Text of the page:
The way that the number is traveling out of the reach of the Police Department and the district attorney I think we're going to need to send red flares up, SOS."
The Tamesha Tobie case is tricky; there were only three people in the room, and one is dead. The boy who police believe accidentally ended Tobie's life won't confess, Johnson said. Some relatives dispute the police's view that one of the boys mistakenly fired the weapon and instead believe the story the pair have stuck to so far that the gun fired on its own from the bed as they horsed around, the bullet smashing through the right rear of Tobie's jaw.
"Obviously the one boy who did it doesn't want to say anything to us," Johnson said. "And the other boy is somewhat traumatized, and his parents are worried about any possible criminal charges against him for associating with the first boy. So right now we're trying to corroborate the stories and what happened through other people who were in the house.... It's kind of a sensitive thing at this point."
But either way, Tamisha Tobie is the ultimate victim of gun violence, and while her death likely wasn't intentional, it's joined the city's steadily climbing homicide rate nonetheless.
Attempts to reach Tobie's family for comment were unsuccessful.
Statewide in 2004, 10 kids were killed after being accidentally shot either by themselves or by someone else, according to figures maintained by the federal Centers for Disease Control and Prevention. More recent figures won't be available until later this year. But according to media accounts and calls to local police jurisdictions, over the past 12 months, three children died similarly just in the Bay Area.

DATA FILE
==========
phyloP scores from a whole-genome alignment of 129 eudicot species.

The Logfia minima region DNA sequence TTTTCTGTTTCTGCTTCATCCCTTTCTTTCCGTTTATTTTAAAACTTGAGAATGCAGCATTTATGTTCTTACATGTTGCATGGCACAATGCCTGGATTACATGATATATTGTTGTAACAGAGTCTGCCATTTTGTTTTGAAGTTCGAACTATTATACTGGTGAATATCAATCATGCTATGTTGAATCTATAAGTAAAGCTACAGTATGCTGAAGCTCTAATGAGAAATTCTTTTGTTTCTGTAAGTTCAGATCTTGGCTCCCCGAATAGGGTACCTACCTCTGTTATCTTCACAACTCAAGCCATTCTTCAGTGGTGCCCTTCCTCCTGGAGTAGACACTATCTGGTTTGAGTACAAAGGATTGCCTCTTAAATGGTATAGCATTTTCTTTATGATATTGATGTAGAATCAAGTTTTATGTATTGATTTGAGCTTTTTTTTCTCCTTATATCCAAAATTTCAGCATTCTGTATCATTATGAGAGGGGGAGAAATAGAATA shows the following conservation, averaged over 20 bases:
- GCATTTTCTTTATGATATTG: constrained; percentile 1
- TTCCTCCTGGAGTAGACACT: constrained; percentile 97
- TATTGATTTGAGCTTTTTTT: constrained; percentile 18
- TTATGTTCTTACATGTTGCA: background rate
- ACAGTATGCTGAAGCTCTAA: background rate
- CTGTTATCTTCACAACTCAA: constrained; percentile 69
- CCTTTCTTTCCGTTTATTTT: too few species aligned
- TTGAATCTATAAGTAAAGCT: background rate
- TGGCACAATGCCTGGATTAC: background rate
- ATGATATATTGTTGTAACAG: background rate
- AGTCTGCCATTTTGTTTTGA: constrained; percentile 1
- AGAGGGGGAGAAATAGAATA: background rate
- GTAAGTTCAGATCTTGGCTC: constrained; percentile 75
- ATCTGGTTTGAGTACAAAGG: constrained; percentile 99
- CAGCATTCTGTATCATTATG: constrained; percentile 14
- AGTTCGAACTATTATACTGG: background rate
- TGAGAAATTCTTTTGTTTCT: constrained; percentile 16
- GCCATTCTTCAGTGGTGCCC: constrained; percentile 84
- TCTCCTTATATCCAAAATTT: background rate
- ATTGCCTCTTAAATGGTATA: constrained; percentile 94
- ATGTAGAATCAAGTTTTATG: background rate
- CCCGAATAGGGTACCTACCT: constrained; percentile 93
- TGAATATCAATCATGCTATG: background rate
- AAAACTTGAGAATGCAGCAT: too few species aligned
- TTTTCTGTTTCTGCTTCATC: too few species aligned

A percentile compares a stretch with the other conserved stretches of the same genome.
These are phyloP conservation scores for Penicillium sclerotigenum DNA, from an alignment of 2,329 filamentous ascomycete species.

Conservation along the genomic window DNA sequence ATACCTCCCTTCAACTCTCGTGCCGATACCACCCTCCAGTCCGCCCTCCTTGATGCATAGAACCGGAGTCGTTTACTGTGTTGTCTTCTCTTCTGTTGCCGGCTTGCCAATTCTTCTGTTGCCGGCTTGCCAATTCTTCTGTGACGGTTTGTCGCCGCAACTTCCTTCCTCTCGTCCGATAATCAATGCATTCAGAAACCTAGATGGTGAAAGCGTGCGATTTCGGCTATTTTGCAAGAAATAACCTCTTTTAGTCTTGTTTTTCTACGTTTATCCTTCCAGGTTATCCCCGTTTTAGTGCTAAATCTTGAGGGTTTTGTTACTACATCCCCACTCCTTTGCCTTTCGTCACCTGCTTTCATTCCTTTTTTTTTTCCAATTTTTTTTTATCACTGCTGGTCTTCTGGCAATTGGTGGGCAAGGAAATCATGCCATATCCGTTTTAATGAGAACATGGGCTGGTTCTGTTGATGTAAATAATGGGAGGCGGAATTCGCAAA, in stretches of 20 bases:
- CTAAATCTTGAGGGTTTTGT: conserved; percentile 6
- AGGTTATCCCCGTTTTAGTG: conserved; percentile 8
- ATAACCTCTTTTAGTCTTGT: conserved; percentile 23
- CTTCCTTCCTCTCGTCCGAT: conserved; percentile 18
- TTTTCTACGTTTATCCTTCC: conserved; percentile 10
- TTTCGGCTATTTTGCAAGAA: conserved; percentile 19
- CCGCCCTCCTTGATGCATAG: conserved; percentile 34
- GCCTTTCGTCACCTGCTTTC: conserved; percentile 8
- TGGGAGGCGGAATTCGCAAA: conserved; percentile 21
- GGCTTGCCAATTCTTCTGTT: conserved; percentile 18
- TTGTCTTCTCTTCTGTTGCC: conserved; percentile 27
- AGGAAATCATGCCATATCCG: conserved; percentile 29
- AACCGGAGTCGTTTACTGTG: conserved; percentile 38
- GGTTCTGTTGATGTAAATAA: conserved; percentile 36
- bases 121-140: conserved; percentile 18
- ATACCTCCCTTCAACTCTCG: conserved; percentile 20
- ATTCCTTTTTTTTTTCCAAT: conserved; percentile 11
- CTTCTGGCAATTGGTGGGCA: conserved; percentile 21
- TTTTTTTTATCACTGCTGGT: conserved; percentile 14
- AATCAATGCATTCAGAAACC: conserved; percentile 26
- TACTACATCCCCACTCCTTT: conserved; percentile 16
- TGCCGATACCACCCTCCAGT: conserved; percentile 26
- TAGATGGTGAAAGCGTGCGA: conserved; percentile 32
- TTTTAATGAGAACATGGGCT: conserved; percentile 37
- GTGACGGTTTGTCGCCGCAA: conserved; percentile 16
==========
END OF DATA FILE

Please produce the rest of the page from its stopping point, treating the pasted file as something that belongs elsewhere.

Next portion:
In June a five-year-old boy in Oakland shot himself while playing with a relative's gun, and a 28-year-old man was arrested for child endangerment in notably less time than it took San Francisco to complete Tobie's autopsy.
Just days after Tobie was killed, an 18-year-old girl accidentally shot a younger male teen in the city of Richmond with a revolver he'd found in the home where his death occurred. Last November a 16-year-old boy in Contra Costa County was killed after a friend accidentally shot him in the chest while playing with a .22-caliber revolver. Several other accidents occurred during 2006 in San Francisco and the East Bay, including one involving an Alameda toddler who that spring mistakenly shot his 20-year-old cousin with a .38 that belonged to a family friend.
The gun lobby complains that news stories depicting such deaths overstate the problem of accidents among kids and foster hysteria.
But Shawn Richard of the local nonprofit Brothers Against Guns has a response. The volume of deaths, he argues, isn't the story.
"It could be a low number. It could be a high number," Richard said. "Regardless, it's still ridiculous to deal with lives that are being taken by a gun."
Richard founded Brothers Against Guns after two of his siblings were shot to death in San Francisco during the 1990s. He joined the Mayor's Office, District Attorney Kamala Harris, and the Legal Community Against Violence in drafting a batch of local antigun ordinances that passed the Board of Supervisors last month. One requires local firearms dealers to send inventories of their weapons to the police chief every six months, and another requires all handgun owners to disable their weapons with trigger locks.
Richard is also working with Assemblymember Mark Leno (D-San Francisco) to ban gun shows at the Cow Palace, which is located on state property near the Sunnydale housing project, where violent crimes are a frequent occurrence.
But would all of the antigun news releases in the world have saved Tobie?